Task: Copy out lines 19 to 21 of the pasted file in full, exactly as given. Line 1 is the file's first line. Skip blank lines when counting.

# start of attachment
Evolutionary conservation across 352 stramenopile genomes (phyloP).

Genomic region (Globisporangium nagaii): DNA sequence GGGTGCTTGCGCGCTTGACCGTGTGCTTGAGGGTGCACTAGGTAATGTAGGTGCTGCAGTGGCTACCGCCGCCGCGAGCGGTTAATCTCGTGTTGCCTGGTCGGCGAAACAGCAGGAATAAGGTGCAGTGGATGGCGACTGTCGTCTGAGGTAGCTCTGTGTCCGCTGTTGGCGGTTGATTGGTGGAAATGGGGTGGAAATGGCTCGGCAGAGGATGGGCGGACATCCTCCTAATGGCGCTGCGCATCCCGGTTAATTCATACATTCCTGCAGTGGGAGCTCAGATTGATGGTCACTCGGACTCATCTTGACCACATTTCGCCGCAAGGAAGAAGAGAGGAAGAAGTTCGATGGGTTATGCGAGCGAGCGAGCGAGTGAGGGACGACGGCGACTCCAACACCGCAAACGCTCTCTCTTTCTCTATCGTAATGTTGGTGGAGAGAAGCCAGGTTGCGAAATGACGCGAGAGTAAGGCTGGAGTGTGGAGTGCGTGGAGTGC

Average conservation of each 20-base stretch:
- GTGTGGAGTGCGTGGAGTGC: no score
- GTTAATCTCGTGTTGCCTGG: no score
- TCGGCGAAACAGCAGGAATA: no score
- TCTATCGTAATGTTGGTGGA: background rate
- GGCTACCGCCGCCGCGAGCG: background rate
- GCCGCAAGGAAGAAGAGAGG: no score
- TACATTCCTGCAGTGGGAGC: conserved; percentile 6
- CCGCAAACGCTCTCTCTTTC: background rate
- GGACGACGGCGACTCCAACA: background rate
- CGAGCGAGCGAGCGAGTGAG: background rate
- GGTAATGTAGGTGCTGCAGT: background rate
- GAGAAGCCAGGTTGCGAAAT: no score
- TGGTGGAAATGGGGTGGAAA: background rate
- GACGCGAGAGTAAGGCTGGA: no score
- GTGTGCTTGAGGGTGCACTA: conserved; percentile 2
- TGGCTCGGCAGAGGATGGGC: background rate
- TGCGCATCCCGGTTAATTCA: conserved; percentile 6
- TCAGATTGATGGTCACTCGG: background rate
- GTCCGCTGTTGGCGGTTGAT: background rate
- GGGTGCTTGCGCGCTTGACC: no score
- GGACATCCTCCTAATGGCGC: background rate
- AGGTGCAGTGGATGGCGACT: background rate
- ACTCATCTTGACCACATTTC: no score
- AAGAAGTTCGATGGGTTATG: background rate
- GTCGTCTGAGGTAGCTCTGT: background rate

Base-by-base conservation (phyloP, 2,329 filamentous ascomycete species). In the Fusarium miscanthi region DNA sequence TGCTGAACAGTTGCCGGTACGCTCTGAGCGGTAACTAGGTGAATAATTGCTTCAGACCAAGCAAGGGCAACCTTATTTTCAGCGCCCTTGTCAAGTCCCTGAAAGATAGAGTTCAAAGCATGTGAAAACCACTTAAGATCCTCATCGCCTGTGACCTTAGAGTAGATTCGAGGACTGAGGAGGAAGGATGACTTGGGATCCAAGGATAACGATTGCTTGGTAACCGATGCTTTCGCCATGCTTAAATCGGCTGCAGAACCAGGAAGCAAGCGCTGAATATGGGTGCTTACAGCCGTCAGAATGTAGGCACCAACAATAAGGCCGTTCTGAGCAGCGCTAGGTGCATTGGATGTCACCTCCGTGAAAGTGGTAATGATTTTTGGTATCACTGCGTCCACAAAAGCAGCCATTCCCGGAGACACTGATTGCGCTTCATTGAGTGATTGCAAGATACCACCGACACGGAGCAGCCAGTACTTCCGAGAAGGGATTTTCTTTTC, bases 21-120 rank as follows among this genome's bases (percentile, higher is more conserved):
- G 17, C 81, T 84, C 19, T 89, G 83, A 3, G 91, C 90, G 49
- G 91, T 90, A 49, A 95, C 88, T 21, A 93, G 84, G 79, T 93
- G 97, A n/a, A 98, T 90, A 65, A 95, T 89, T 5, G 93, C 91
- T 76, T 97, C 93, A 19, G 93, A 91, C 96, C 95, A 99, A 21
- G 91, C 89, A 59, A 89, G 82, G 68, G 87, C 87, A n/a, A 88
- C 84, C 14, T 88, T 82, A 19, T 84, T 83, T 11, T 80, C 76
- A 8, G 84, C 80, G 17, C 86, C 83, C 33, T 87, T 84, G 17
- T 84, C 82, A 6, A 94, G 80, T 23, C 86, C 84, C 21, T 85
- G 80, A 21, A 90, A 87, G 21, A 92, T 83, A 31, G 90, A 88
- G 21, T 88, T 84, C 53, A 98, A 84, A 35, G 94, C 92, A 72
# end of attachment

- TGGCTCGGCAGAGGATGGGC: background rate
- TGCGCATCCCGGTTAATTCA: conserved; percentile 6
- TCAGATTGATGGTCACTCGG: background rate